"Did I hear you were moving?" a colleague asked outside my office yesterday. I glanced up, brushing dust from the front of my dress and tucking a lock of hair back in my ponytail. Nodded and gestured to the recycle bin I was filling with unwanted papers.
"Congratulations on the new job," he offered and I raised my eyebrows while thanking him. He grinned. Shrugged. "It's congratulations or sympathy - which do you want?"
"Neither?" I replied, gesturing him into a chair not covered with the rubble of my former routine. "No need for more sympathy - thought it's terribly sweet, it's not really helpful. And I guess congratulations are fine, though this doesn't feel right. It's just the best choice in a bad situation, I suppose."
He offered his consoling felicitations once again and left me to my work.
It is perhaps not the best of times to clean one's former office when one is feeling somewhat devoid of hope or purpose. Read: I threw most everything out.
Files and forms. Notebooks and legal pads. Folders and binders and receipts and messages scrawled on post-its. It was time to move and everything-must-go and go quickly, disappearing into the giant blue recycle bin standing sentry at my door. I didn't read though 99% of the material - I'd not recently used it and had no plans to need it again. So indiscriminately into the bin it sailed.
Mostly finished, I looked around and sighed. Then I straightened my spine from its habitual slump of late and picked up a couple of bags and made my way across campus. I put magnets and photos and random bits of adorable around my new cubicle, located in a bright corner of a huge open space filled with people I don't know.
I returned home early and curled on the couch across the room from Mom. We mindlessly watched television until 6:00 when I asked if she would accompany me to the office to finish moving my things.
"I hate this halfway point," I complained. "Life is changing and this isn't what I wanted. But since I can't stop it, I want to finish the process and adjust."
So in we went, dutifully packing pound upon pound of textbooks and computer peripherals and what was left in the one drawer I'd not cleaned that afternoon.
We pushed carts across the parking lot, pausing to help each other balance across a couple of the rough spots. Upon arriving at my new desk, we started to unload, piling certain items on freshly-cleaned shelves and in newly-opened drawers. We tacked posters and the 8x10 photos I print after trips. Mom placed a photo of Daddy on the front of an enclosed shelf, positioning a magnet in the corner so he could watch over me while I worked.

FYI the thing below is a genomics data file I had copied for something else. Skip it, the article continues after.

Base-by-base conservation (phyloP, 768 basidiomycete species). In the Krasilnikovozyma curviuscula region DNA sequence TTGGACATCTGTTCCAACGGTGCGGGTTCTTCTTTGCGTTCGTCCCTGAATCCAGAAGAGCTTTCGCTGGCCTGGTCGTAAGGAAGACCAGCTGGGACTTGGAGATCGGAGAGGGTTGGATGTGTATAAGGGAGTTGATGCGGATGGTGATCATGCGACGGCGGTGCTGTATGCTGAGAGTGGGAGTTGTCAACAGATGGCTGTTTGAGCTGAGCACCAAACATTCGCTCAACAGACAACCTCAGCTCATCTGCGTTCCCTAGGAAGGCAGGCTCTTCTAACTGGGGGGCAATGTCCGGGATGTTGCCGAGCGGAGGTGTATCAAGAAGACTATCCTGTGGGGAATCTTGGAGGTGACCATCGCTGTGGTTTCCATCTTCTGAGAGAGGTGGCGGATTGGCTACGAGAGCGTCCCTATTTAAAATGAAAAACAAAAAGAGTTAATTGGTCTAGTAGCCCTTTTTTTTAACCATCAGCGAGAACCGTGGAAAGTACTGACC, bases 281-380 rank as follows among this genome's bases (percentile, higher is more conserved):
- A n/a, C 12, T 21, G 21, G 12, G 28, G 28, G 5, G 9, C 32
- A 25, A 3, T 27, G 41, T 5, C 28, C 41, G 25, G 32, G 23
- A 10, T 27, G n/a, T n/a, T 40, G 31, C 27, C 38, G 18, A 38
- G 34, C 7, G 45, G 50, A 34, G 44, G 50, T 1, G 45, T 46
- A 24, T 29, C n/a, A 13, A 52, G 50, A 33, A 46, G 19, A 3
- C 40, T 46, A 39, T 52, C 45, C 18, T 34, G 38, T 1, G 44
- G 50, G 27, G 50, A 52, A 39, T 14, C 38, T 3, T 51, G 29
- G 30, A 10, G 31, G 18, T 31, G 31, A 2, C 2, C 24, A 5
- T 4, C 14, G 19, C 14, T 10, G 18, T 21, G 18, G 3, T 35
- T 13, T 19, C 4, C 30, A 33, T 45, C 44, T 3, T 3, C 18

"I'll connect everything tomorrow," I decided, tossing monitor, keyboard and mouse into a haphazard pile before turning to watch Mom wipe her brow and nod.
"There's just this stuff left," she informed me and I wiped my brow and nodded in return. I scooped it up and settled items in their places.
Until there were just two more. I shook my head over a tiny notepad - an old friend had given it to me and I waited to feel nostalgic or wistful or something. But I was blank and told Mom she could have thrown it away.
I glanced at the last notepad - a top-bound medium-sized white tablet with faint black lines onto which I'd jotted various items I should remember. I tapped it on the table at the corner of my cubicle, looking around in growing panic at what had become of me. No more flurry of global management floors for Katie - I'd rejected 2 offers to stay there in favor of coming here. To strange people and projects.
Wait, I wanted to cry to the mostly empty room while Mom stacked books I'd decided to bring home.
This isn't how it was supposed to be.
Blinking back tears, I flipped back the pages of the notebook I still clutched and moved to toss it in a nearby recycle bin, pausing when I noticed the message printed neatly on the first sheet of paper.
I nodded at it, clutching it to my chest before placing it carefully on my desk and pressing my hand atop it for a moment of prayer - of thanksgiving and love and hope.
"May I tell you something sad?" I asked Mom about an hour after we returned home, sitting up from where I'd once again curled on the couch. She nodded and I gulped back tears before starting to speak.
"I threw everything away today," I began. "Old or new. Used or not. Into the recycling bin. I just wanted to... I don't know. Not think about it. Finish.
"So the only things I saved to write on were spiral notebooks from Barnes & Noble with the colored edges."
I paused to breathe and swallow against tears. "Right before we left, I was feeling alone and afraid." I confessed. "I know I could have stayed where I was but I feel undervalued and ashamed of failing. So I was looking around at the choice I made and almost couldn't breathe. And then I found that white notepad. You must have packed it," I told her and Mom shrugged.
"I flipped it closed right before we left and there was a note from Daddy. It said 'Welcome Home, Katie.' in his handwriting." I paused to let a sob escape before I took a breath and continued. "I think he sees us, Mom," I tried to conclude, no longer battling the inevitable tears. "I think God's letting him tell us that he loves us and is still proud of me."
And then we cried together.
And then today, when I returned to my desk, I carefully removed that sheet from the notepad and pinned it to the wall of my new cubicle. Smiled at it. And got to work.